Sauna Open Air, 09.- 11. June 2011, Tampere, Finland

Summertime and Sauna go hand in hand; The Sauna of traditional kind of course but also this Open Air one - a metal festival in Tampere. It's the start of the festival season in Finland and definitely the one festival that should appeal to many of our readers. The emphasis is on classic metal and hard rock bands, but there's room for more modern metal sounds and up'n coming acts too.

This year's line-up was the most "retro" so far, featuring a lot of artists who were on the top of their career back in the eighties. Some fans were obviously a bit disappointed that there weren't too many extreme metal bands, but considering that the festival broke its' attendance records with 26000 tickets sold, the organizers made the right choice by concentrating on traditional metal. There's always TUSKA for those who are after something more aggressive and extreme.


The festivities began on Thursday, 9th of June. Having booked our hotel as early as in December, we were able to get ourself a room from Hotel Cumulus, the closest one to the site. A mere five minutes' walk to the gates was definitely a plus, since we were enjoying a full-on heatwave with 30+ celsius degrees. Indeed, the weather was perfect for the three days - I hear that SwedenRock, held in Sweden at the same time, had to take its' share of rain and chilly weather.

The Thursday line-up consisted of Moonsorrow, Helloween, Omnium Gatherum and Ozzy Osbourne. Moonsorrow and Omnium didn't interest us in the slightest, but Helloween and Ozzy did, so those were on the agenda. The German metal legends HELLOWEEN were a huge favourite of mine back in the late eighties, during the era of the first two "Keeper Of The Seven Keys"-albums. Since then my interest in them has dwindled, to the extent that I haven't even heard their latest album "7 Sinners". Now, only twentysome years after my initial Helloweenmania I was about to see them live... Better late than never, right?

The new album's first video/single "Are You Metal" was chosen as the opening track. When I first heard it and saw the video, I wasn't really impressed and I still don't like it, but it worked as a "crowd participation" with it's question-answer chorus: "Are You Metal?" - "Heavy Metal!". Well, Helloween were never a band that took themselves too seriously. The next couple of tracks were classics from the Keeper-era, "Eagle Fly Free" and "March Of Time", both showcasing Andy Deris' gritty yet soaring vocals and again there was some "crowd participation" during the latter. "Where The Sinners Go" from the new album sounded good, as did "I'm Alive", another Keeper-track.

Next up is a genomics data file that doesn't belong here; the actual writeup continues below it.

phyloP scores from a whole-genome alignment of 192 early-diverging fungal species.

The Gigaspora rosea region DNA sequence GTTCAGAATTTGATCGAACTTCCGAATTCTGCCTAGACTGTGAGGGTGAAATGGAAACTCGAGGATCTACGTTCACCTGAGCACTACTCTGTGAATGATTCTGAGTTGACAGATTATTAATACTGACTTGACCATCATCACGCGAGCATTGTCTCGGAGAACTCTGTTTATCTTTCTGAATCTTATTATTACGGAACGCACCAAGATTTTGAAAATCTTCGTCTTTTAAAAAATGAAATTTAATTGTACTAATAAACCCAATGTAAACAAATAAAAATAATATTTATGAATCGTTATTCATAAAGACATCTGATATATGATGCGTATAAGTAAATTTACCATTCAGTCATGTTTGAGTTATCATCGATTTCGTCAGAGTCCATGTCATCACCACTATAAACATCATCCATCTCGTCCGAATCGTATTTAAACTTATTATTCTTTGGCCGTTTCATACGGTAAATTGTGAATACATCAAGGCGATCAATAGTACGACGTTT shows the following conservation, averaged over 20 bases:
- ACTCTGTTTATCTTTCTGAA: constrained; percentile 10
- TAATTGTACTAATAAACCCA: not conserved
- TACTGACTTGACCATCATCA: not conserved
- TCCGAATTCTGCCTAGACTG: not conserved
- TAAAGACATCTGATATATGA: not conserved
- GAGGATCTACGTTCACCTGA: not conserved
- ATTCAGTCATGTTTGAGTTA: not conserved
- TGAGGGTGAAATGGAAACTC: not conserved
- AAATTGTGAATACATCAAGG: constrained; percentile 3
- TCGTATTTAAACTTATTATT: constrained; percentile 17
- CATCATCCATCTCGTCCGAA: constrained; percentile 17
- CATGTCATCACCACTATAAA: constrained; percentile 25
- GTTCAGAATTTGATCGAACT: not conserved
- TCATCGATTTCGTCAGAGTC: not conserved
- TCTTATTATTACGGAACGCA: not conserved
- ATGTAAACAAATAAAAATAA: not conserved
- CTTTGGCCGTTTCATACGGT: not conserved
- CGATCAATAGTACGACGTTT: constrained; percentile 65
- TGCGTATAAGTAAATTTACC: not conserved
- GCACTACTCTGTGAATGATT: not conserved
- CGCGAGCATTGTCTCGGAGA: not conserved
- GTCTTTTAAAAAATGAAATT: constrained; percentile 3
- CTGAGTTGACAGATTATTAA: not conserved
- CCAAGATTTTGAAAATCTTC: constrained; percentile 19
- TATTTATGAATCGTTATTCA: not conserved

Helloween are known for their 15-minute metal epics, but instead of playing one of them, they had arranged a medley that consisted of three epics crammed into 15 minutes: "Keeper of the Seven Keys", "The King for a 1000 Years" and "Halloween". That quarter of an hour featured a couple of verses and choruses of each and a lot of instrumental parts - pure earcandy for the diehard fans I suppose, but I must admit that I was looking forward to the shorter songs. And goddamn it, that's what we got - the rest of the set couldn't really have been better: "Steel Tormentor", one of the highlights of latter albums and three of the biggest hits from the Keepers: "Future World", "I Want Out" and "Dr. Stein".


Are You Metal?
Eagle Fly Free
March of Time
Where the Sinners Go
I'm Alive
Keeper of the Seven Keys / The King for a 1000 Years / Halloween
Steel Tormentor
Future World
I Want Out
Dr. Stein

Miscallaneous observations: there are two of the members of the band's most well-known line-up in the band these days, guitarist Michael Weikath and bassist Grosskopf. However, guitarist Sascha Gerstner has been in the band for 9 years, vocalist Andi Deris since 1994 and even the latest member, drummer Dani Löble since 2005, so the current line-up has been together for longer than the "classic one". The band has been around since the early eighties but there definitely seems to be some life left in it, their performance was excellent and they had fun on stage. Especially Weikath is a real goofball, pulling all kinds of ridiculous poses. The "new" guitarist Gerstner had bit "NikkiSixxish" look that set him apart of the more casually dressed other band members, butof course that didn't affect the band's musical unity.

Fastforward an hour, and it was time for the "Prince Of Darkness" or "the Dad In The Osbournes", which ever one like to choose. Yep, OZZY OSBOURNE. Having been a bit disappointed in his last year's Ruisrock performance, I wasn't expecting a lot. I'm glad to say that Ozzy was truly "in the zone" and his gig was far superior to the last year's one.